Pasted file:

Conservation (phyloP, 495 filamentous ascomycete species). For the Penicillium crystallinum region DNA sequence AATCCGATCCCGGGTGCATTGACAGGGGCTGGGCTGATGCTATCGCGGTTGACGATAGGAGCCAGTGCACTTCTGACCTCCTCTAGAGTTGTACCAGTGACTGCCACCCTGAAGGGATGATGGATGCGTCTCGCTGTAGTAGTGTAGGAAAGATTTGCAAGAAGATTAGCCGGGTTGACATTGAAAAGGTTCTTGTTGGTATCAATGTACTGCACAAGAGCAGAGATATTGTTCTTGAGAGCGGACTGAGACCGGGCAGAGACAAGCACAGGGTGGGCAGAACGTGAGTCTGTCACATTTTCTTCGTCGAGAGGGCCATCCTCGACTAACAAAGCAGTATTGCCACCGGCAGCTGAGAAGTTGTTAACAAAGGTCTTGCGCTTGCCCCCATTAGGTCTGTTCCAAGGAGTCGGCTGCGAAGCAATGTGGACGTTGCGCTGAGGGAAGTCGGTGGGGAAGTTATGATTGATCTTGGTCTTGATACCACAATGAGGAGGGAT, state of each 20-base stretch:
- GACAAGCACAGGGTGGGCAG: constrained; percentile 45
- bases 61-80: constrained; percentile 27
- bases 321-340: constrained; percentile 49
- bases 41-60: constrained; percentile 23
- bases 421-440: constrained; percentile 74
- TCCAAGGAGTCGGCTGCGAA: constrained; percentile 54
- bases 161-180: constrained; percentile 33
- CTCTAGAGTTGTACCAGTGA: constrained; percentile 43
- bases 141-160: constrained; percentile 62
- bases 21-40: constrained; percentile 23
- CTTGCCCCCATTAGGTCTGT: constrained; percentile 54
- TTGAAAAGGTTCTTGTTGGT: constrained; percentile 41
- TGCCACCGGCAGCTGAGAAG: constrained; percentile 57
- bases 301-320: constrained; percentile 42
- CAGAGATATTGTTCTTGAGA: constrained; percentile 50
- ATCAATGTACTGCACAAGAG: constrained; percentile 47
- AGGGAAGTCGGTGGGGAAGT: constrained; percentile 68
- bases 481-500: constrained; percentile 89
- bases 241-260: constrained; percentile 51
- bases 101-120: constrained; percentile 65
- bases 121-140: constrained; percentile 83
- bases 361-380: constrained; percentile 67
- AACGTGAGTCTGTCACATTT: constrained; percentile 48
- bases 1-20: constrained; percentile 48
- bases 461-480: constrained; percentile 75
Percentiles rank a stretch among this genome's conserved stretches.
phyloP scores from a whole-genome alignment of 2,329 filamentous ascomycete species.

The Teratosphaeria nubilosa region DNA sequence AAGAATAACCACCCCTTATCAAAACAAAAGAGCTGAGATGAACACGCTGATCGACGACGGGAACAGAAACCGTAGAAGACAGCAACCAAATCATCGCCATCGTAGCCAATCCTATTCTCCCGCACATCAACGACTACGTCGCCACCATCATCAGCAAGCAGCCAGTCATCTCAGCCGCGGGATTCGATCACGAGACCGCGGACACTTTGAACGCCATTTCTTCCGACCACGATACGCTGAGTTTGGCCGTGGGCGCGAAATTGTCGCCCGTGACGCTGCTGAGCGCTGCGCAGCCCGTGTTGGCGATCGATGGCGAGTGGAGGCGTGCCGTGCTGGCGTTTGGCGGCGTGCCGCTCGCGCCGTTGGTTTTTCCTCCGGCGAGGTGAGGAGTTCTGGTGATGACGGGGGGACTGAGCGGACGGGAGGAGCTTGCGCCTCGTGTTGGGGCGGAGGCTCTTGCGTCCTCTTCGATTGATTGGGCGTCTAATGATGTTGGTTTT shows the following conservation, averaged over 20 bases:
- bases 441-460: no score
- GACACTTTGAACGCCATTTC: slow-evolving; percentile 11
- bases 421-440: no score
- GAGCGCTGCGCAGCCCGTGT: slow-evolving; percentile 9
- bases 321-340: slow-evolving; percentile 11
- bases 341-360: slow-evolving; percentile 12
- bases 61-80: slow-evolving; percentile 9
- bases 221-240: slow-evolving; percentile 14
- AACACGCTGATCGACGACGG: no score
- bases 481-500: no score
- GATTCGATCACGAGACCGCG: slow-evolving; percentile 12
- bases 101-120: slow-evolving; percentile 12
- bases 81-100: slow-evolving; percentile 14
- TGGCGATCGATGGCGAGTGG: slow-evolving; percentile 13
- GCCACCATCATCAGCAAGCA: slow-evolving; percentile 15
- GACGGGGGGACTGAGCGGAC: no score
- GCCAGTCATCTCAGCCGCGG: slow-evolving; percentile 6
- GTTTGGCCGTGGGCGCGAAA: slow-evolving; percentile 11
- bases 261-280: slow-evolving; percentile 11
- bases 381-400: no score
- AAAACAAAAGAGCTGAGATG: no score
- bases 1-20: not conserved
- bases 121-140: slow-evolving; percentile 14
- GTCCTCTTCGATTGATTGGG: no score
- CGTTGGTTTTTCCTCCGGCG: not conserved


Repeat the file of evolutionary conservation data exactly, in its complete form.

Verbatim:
Conservation (phyloP, 495 filamentous ascomycete species). For the Penicillium crystallinum region DNA sequence AATCCGATCCCGGGTGCATTGACAGGGGCTGGGCTGATGCTATCGCGGTTGACGATAGGAGCCAGTGCACTTCTGACCTCCTCTAGAGTTGTACCAGTGACTGCCACCCTGAAGGGATGATGGATGCGTCTCGCTGTAGTAGTGTAGGAAAGATTTGCAAGAAGATTAGCCGGGTTGACATTGAAAAGGTTCTTGTTGGTATCAATGTACTGCACAAGAGCAGAGATATTGTTCTTGAGAGCGGACTGAGACCGGGCAGAGACAAGCACAGGGTGGGCAGAACGTGAGTCTGTCACATTTTCTTCGTCGAGAGGGCCATCCTCGACTAACAAAGCAGTATTGCCACCGGCAGCTGAGAAGTTGTTAACAAAGGTCTTGCGCTTGCCCCCATTAGGTCTGTTCCAAGGAGTCGGCTGCGAAGCAATGTGGACGTTGCGCTGAGGGAAGTCGGTGGGGAAGTTATGATTGATCTTGGTCTTGATACCACAATGAGGAGGGAT, state of each 20-base stretch:
- GACAAGCACAGGGTGGGCAG: constrained; percentile 45
- bases 61-80: constrained; percentile 27
- bases 321-340: constrained; percentile 49
- bases 41-60: constrained; percentile 23
- bases 421-440: constrained; percentile 74
- TCCAAGGAGTCGGCTGCGAA: constrained; percentile 54
- bases 161-180: constrained; percentile 33
- CTCTAGAGTTGTACCAGTGA: constrained; percentile 43
- bases 141-160: constrained; percentile 62
- bases 21-40: constrained; percentile 23
- CTTGCCCCCATTAGGTCTGT: constrained; percentile 54
- TTGAAAAGGTTCTTGTTGGT: constrained; percentile 41
- TGCCACCGGCAGCTGAGAAG: constrained; percentile 57
- bases 301-320: constrained; percentile 42
- CAGAGATATTGTTCTTGAGA: constrained; percentile 50
- ATCAATGTACTGCACAAGAG: constrained; percentile 47
- AGGGAAGTCGGTGGGGAAGT: constrained; percentile 68
- bases 481-500: constrained; percentile 89
- bases 241-260: constrained; percentile 51
- bases 101-120: constrained; percentile 65
- bases 121-140: constrained; percentile 83
- bases 361-380: constrained; percentile 67
- AACGTGAGTCTGTCACATTT: constrained; percentile 48
- bases 1-20: constrained; percentile 48
- bases 461-480: constrained; percentile 75
Percentiles rank a stretch among this genome's conserved stretches.
phyloP scores from a whole-genome alignment of 2,329 filamentous ascomycete species.

The Teratosphaeria nubilosa region DNA sequence AAGAATAACCACCCCTTATCAAAACAAAAGAGCTGAGATGAACACGCTGATCGACGACGGGAACAGAAACCGTAGAAGACAGCAACCAAATCATCGCCATCGTAGCCAATCCTATTCTCCCGCACATCAACGACTACGTCGCCACCATCATCAGCAAGCAGCCAGTCATCTCAGCCGCGGGATTCGATCACGAGACCGCGGACACTTTGAACGCCATTTCTTCCGACCACGATACGCTGAGTTTGGCCGTGGGCGCGAAATTGTCGCCCGTGACGCTGCTGAGCGCTGCGCAGCCCGTGTTGGCGATCGATGGCGAGTGGAGGCGTGCCGTGCTGGCGTTTGGCGGCGTGCCGCTCGCGCCGTTGGTTTTTCCTCCGGCGAGGTGAGGAGTTCTGGTGATGACGGGGGGACTGAGCGGACGGGAGGAGCTTGCGCCTCGTGTTGGGGCGGAGGCTCTTGCGTCCTCTTCGATTGATTGGGCGTCTAATGATGTTGGTTTT shows the following conservation, averaged over 20 bases:
- bases 441-460: no score
- GACACTTTGAACGCCATTTC: slow-evolving; percentile 11
- bases 421-440: no score
- GAGCGCTGCGCAGCCCGTGT: slow-evolving; percentile 9
- bases 321-340: slow-evolving; percentile 11
- bases 341-360: slow-evolving; percentile 12
- bases 61-80: slow-evolving; percentile 9
- bases 221-240: slow-evolving; percentile 14
- AACACGCTGATCGACGACGG: no score
- bases 481-500: no score
- GATTCGATCACGAGACCGCG: slow-evolving; percentile 12
- bases 101-120: slow-evolving; percentile 12
- bases 81-100: slow-evolving; percentile 14
- TGGCGATCGATGGCGAGTGG: slow-evolving; percentile 13
- GCCACCATCATCAGCAAGCA: slow-evolving; percentile 15
- GACGGGGGGACTGAGCGGAC: no score
- GCCAGTCATCTCAGCCGCGG: slow-evolving; percentile 6
- GTTTGGCCGTGGGCGCGAAA: slow-evolving; percentile 11
- bases 261-280: slow-evolving; percentile 11
- bases 381-400: no score
- AAAACAAAAGAGCTGAGATG: no score
- bases 1-20: not conserved
- bases 121-140: slow-evolving; percentile 14
- GTCCTCTTCGATTGATTGGG: no score
- CGTTGGTTTTTCCTCCGGCG: not conserved